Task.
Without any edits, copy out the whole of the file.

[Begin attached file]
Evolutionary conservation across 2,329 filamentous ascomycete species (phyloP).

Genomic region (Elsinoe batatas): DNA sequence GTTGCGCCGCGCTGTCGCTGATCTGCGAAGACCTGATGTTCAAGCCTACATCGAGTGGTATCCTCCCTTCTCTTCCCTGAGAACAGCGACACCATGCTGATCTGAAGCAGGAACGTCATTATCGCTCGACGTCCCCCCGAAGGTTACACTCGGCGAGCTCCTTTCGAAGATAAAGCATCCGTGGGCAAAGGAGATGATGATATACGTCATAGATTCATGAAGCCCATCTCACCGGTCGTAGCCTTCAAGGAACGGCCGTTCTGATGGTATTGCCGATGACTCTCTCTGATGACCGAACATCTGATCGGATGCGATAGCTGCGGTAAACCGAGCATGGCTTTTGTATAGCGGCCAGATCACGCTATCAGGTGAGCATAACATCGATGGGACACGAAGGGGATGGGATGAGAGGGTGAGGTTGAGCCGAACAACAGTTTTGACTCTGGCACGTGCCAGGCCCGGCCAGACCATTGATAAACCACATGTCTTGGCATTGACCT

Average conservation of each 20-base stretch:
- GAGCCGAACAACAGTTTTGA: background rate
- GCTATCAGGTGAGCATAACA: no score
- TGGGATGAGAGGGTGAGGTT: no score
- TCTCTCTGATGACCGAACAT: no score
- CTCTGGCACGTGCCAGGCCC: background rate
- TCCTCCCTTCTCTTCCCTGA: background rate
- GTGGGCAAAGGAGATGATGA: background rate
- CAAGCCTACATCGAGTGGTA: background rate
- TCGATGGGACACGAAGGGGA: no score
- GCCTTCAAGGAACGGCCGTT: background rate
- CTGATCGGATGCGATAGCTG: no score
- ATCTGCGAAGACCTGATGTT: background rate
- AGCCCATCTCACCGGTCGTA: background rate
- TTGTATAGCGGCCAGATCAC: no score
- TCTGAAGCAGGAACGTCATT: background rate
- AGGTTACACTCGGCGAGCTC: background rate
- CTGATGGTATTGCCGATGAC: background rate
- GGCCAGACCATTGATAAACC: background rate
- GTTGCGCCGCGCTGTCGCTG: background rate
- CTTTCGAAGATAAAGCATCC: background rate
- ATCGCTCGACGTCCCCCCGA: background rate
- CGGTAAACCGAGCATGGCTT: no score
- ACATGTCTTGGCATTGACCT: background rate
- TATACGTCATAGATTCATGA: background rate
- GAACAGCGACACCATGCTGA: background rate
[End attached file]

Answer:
Evolutionary conservation across 2,329 filamentous ascomycete species (phyloP).

Genomic region (Elsinoe batatas): DNA sequence GTTGCGCCGCGCTGTCGCTGATCTGCGAAGACCTGATGTTCAAGCCTACATCGAGTGGTATCCTCCCTTCTCTTCCCTGAGAACAGCGACACCATGCTGATCTGAAGCAGGAACGTCATTATCGCTCGACGTCCCCCCGAAGGTTACACTCGGCGAGCTCCTTTCGAAGATAAAGCATCCGTGGGCAAAGGAGATGATGATATACGTCATAGATTCATGAAGCCCATCTCACCGGTCGTAGCCTTCAAGGAACGGCCGTTCTGATGGTATTGCCGATGACTCTCTCTGATGACCGAACATCTGATCGGATGCGATAGCTGCGGTAAACCGAGCATGGCTTTTGTATAGCGGCCAGATCACGCTATCAGGTGAGCATAACATCGATGGGACACGAAGGGGATGGGATGAGAGGGTGAGGTTGAGCCGAACAACAGTTTTGACTCTGGCACGTGCCAGGCCCGGCCAGACCATTGATAAACCACATGTCTTGGCATTGACCT

Average conservation of each 20-base stretch:
- GAGCCGAACAACAGTTTTGA: background rate
- GCTATCAGGTGAGCATAACA: no score
- TGGGATGAGAGGGTGAGGTT: no score
- TCTCTCTGATGACCGAACAT: no score
- CTCTGGCACGTGCCAGGCCC: background rate
- TCCTCCCTTCTCTTCCCTGA: background rate
- GTGGGCAAAGGAGATGATGA: background rate
- CAAGCCTACATCGAGTGGTA: background rate
- TCGATGGGACACGAAGGGGA: no score
- GCCTTCAAGGAACGGCCGTT: background rate
- CTGATCGGATGCGATAGCTG: no score
- ATCTGCGAAGACCTGATGTT: background rate
- AGCCCATCTCACCGGTCGTA: background rate
- TTGTATAGCGGCCAGATCAC: no score
- TCTGAAGCAGGAACGTCATT: background rate
- AGGTTACACTCGGCGAGCTC: background rate
- CTGATGGTATTGCCGATGAC: background rate
- GGCCAGACCATTGATAAACC: background rate
- GTTGCGCCGCGCTGTCGCTG: background rate
- CTTTCGAAGATAAAGCATCC: background rate
- ATCGCTCGACGTCCCCCCGA: background rate
- CGGTAAACCGAGCATGGCTT: no score
- ACATGTCTTGGCATTGACCT: background rate
- TATACGTCATAGATTCATGA: background rate
- GAACAGCGACACCATGCTGA: background rate